Interestingly, the understanding on the other side of the table at my interviews initially took me by surprise. I gradually got used to the pattern of questions and finally reached a point of amusement.

It went like this:

“It must have been good being your own boss?”

This really had multiple questions embedded in it. Can you take instructions? Do you understand hierarchy? Honestly, as a start-up we really are never our own bosses. That is a myth. Our customers drive us to deliver. We are answerable to our investors, our employees. Taking a break is psyching because, business did come to a stand-still, until I was back. And well, I did not start my consulting practice to be my own boss! I was only exploring to what extent I could position myself as a brand and garner business on that brand worth.

“How was it doing all the work yourself?”

Here again, multiple connotations. Are you a team player? Can you translate your boss’s expectations to your team? Ahem! I had a team. But since you have jumped to the conclusion, I hope I can help simplify it for you. Non-core business areas like HR, Accounting were outsourced. Investment was in key skill sets driving business turnover. The team was small, but yes I had a team. A team that was paid higher than industry average, a team that was beyond time sheets, coffee vending machines, appraisals and politicking.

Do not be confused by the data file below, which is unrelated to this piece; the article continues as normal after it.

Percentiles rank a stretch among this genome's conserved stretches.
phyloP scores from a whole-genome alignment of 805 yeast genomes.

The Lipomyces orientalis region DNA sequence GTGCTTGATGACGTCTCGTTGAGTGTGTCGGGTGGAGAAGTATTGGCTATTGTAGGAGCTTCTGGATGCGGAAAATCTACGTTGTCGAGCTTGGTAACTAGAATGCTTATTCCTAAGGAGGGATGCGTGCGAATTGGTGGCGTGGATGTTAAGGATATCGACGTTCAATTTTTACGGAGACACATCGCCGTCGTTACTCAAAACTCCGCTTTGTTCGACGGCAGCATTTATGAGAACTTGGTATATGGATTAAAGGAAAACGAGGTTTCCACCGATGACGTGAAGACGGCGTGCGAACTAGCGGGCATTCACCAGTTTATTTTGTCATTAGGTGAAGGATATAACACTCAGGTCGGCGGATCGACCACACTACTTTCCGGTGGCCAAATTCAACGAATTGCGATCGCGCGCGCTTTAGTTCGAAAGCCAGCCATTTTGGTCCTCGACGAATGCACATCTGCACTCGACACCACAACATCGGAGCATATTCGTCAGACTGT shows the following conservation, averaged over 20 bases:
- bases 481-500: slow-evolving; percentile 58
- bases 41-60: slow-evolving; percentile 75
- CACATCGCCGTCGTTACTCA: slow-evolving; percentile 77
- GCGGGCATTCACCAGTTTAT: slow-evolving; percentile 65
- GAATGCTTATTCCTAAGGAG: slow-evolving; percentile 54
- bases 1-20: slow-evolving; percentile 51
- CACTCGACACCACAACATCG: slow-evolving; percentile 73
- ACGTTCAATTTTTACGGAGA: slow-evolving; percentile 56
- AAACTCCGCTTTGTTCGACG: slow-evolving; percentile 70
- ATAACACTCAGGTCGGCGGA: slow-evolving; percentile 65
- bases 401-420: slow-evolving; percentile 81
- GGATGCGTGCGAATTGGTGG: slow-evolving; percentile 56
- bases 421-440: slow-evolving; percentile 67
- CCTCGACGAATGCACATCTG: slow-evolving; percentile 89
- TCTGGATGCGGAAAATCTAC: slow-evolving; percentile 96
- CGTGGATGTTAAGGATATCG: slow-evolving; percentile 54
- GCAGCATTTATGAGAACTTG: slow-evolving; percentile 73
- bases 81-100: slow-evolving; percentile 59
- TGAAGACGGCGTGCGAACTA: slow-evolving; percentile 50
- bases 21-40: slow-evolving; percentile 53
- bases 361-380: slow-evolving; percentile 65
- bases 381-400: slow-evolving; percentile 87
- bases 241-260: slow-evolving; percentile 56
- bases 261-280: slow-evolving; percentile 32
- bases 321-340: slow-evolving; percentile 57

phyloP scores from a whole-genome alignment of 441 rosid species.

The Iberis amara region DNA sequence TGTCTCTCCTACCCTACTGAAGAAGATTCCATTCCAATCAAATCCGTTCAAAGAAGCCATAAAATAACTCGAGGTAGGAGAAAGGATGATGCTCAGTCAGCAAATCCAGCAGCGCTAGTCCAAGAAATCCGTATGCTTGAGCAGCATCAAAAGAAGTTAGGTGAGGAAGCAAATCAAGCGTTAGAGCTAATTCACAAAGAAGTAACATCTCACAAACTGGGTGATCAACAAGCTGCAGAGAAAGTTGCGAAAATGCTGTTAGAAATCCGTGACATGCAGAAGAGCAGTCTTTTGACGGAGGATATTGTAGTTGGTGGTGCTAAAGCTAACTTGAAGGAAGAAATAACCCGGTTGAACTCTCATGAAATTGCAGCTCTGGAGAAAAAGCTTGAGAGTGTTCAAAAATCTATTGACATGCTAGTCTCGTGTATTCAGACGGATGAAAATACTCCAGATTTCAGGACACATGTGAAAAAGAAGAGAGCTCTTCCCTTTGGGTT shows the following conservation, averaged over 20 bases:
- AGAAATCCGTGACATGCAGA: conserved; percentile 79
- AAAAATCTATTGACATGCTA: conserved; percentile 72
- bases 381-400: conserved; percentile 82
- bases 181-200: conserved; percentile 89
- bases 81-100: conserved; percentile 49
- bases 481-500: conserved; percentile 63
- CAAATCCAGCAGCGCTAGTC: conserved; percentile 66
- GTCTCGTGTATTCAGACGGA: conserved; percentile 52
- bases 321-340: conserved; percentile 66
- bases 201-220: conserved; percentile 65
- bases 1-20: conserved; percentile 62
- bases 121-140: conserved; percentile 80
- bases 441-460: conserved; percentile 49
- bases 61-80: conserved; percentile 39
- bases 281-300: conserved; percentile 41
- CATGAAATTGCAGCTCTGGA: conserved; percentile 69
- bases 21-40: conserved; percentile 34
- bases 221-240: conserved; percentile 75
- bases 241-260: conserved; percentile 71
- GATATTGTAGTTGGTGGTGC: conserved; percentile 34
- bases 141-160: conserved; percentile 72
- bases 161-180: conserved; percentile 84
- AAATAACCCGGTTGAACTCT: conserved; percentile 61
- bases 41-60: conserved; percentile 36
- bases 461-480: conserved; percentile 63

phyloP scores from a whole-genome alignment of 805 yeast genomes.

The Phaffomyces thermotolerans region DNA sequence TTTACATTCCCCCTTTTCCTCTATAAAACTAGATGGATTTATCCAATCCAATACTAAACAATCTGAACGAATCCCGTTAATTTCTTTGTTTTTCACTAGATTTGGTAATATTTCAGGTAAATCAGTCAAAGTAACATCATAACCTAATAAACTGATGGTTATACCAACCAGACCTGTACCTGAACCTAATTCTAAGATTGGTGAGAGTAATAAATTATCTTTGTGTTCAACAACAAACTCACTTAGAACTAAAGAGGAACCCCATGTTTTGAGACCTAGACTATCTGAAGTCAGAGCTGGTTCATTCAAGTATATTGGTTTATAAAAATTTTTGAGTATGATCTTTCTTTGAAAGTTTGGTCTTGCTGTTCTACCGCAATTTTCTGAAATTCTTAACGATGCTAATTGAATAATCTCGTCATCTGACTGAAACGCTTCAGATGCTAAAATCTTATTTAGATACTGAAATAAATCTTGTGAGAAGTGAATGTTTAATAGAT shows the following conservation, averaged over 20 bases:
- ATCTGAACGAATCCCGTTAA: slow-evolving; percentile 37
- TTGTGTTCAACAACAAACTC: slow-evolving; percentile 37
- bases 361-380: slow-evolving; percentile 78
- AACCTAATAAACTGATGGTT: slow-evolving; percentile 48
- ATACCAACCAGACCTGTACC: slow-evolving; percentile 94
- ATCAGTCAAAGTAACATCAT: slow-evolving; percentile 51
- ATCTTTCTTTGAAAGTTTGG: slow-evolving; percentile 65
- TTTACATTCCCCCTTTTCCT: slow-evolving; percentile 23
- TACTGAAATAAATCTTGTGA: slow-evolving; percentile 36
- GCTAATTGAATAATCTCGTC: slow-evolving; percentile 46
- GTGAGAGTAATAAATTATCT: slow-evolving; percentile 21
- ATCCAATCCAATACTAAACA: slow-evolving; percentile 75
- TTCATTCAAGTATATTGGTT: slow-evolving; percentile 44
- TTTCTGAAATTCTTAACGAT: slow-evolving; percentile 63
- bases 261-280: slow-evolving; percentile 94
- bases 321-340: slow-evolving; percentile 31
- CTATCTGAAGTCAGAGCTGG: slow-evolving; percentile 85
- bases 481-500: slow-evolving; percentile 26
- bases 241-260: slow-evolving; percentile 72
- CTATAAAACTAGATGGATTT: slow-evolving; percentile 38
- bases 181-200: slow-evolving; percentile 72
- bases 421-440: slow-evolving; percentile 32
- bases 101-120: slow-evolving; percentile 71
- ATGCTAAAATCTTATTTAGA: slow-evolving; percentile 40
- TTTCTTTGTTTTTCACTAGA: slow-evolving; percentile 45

Only 2 things kept us going.

A shared vision. A satisfied customer.


“How come you shut shop?”

I can already read the assumptions in these few words. Did you go bust? Was it just a hobby, since you didn’t know what you actually wanted to do? Your idea failed?

ROFL! A thousand thoughts flood my mind. As I assimilate them in to a logical sequence, to help explain. Though am not sure if I really want to try explaining.

When you start an enterprise, you have a dream you are chasing. It almost always is measured by the moolah you make. Either through the process or as the climax before moving out. And almost always the assumption is to sell off a business and rake in the money before calling it wraps. At least such stories are what make headlines. In cases like mine and many such others, while the moolah happens during the period of the business, you need to make choices as you go along. Have you made enough that you want to wrap up? Do you want to pause and look around, come back and pick up the threads? Do you believe investing your earnings in another idea is a better option?